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Communicating the right message on the wrong medium: the construction of competent messages in medium rule-violation situations




Sudduth, Linnea Ann, author
Merolla, Andy, advisor
Sprain, Leah, committee member
Harman, Jennifer, committee member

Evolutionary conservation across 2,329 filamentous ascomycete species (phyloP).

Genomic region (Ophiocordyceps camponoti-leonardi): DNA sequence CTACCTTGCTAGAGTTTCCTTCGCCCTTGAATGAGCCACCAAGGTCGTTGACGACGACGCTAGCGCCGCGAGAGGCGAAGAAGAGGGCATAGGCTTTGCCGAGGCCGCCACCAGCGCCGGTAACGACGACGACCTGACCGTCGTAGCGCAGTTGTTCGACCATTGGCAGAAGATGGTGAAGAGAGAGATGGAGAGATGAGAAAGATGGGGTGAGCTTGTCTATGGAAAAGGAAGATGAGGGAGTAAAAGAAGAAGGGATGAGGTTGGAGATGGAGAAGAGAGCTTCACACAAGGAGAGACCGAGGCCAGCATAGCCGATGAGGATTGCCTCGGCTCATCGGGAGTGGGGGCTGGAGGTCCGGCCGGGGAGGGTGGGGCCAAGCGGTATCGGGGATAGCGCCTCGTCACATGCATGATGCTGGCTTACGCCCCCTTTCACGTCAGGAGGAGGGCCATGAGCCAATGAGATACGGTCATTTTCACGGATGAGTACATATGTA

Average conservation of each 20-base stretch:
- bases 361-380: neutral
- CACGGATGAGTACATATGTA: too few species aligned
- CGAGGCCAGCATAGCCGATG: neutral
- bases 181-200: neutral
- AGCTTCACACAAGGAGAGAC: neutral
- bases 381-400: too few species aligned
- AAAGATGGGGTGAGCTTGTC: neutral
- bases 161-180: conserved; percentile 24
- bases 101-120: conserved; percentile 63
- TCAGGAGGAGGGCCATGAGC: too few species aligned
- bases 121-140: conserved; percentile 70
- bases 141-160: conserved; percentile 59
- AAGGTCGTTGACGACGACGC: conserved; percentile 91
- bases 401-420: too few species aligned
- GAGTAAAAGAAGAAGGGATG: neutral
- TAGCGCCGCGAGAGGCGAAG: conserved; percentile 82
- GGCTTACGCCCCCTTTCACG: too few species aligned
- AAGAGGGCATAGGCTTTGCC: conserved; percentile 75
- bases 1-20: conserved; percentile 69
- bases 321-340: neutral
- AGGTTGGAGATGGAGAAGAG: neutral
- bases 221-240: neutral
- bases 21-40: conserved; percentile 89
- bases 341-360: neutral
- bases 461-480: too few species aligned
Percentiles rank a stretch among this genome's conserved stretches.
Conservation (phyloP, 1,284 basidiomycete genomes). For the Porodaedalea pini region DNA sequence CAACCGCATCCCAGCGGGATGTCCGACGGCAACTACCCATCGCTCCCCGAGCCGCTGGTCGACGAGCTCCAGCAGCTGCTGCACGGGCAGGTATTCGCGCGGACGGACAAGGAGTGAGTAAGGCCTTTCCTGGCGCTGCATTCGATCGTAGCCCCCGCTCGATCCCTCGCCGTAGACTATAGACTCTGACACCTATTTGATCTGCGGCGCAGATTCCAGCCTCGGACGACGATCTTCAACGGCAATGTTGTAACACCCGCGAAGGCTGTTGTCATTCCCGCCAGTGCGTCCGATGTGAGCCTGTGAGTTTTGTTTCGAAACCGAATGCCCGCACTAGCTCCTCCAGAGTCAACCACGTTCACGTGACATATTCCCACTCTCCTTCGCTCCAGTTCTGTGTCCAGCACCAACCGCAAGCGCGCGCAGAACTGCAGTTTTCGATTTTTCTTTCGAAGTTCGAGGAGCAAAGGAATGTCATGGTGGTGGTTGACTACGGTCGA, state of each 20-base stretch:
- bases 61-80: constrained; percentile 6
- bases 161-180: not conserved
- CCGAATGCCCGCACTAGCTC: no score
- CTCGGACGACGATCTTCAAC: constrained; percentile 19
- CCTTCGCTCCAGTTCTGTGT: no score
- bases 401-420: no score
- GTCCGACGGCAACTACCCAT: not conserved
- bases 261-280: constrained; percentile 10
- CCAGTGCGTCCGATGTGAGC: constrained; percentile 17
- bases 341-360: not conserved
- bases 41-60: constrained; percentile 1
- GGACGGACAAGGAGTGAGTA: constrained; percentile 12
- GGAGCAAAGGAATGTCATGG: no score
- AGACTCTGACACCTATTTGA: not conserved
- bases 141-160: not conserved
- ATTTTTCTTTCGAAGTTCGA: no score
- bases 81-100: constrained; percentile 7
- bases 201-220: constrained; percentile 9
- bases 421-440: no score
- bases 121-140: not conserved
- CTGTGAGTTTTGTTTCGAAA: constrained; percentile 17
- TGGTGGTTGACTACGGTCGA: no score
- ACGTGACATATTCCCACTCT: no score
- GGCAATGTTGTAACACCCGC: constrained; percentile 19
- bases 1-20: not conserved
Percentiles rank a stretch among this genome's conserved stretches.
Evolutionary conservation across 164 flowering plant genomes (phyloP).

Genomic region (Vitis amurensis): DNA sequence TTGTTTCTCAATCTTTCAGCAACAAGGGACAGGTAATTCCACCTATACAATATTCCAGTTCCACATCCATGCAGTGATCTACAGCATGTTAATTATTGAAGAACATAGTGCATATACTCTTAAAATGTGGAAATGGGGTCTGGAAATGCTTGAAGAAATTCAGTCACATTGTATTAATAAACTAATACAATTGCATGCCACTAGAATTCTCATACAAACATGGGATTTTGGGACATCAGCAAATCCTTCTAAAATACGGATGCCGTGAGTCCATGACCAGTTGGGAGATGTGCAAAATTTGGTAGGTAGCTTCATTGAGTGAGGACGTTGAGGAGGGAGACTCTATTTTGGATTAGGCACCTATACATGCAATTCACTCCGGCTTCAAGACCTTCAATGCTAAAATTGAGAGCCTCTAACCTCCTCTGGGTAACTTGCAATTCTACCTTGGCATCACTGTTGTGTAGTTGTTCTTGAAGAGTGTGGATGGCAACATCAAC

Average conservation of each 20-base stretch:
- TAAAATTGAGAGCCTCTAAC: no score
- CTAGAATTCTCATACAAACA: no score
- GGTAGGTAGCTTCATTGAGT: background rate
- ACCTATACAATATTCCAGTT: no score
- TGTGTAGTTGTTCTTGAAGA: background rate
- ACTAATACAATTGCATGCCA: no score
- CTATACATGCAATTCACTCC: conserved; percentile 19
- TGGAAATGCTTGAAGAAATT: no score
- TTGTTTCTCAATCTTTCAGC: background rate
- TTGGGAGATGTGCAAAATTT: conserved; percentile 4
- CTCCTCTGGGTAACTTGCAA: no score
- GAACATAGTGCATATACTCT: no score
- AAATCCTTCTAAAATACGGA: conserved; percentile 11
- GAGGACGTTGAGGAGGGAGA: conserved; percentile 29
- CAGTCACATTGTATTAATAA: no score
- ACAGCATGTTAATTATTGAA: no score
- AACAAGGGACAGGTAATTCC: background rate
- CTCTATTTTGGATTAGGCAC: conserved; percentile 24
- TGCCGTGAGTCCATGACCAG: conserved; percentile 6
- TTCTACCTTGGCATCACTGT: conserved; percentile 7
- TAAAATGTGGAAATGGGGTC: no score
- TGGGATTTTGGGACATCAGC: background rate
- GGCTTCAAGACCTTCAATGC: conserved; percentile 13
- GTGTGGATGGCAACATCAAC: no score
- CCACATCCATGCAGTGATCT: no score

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This study examines medium rule violations, or violations of people's expectancies for appropriate media selection. Examples of medium rule violations abound and include, for instance, breaking up through email and being fired over the phone. Previous scholarship (Gershon, 2010; Starks, 2007; Westmyer, DiCioccio, & Rubin, 1998) suggests that media selection may be, in some situations, a rule-governed behavior. This study proposes a unified term, "medium violations," for violations of such medium rules for appropriate media selection. In addition, it suggests a framework, drawn from Shimanoff's (1980) taxonomy of rule-governed behavior, for developing more competent messages in medium rule-violation situations. The taxonomy organizes rule-governed behaviors according to the communicator's conscious awareness of a rule when engaging in a rule-governed act. The study hypothesizes that the varying levels of rule-consciousness can be used to address communicators' face needs. Thus, the more rule-conscious the message, the more competent the message should be perceived in medium rule-violation situations. A two (situation type: medium rule adherent vs. medium rule violation) by five (message type: negative reflective, violation, no rule acknowledgment, following, positive reflective) experiment was conducted with 291 participants. In addition, a coding scheme to better understand participants' reactions to the medium selection was developed. The study found that messages in the medium rule-adherent situation were always viewed as more competent than medium rule-violation messages. Yet, negative reflective messages, messages where the communicator engaged in both self- and other-facework, were perceived as the most competent message type. No interaction effect between situation type and message type was found. This study sought to increase current knowledge on medium rules and the construction of messages in medium rule-adherent and violation situations. It suggested the existence and importance of medium rules in guiding mediated interactions, and it also demonstrated the utility of Shimanoff's (1980) taxonomy of rule-governed behavior in the construction of mediated messages. Further, the emotional reaction to the medium selection coding scheme was found to be reliable and may be useful in future empirical research.


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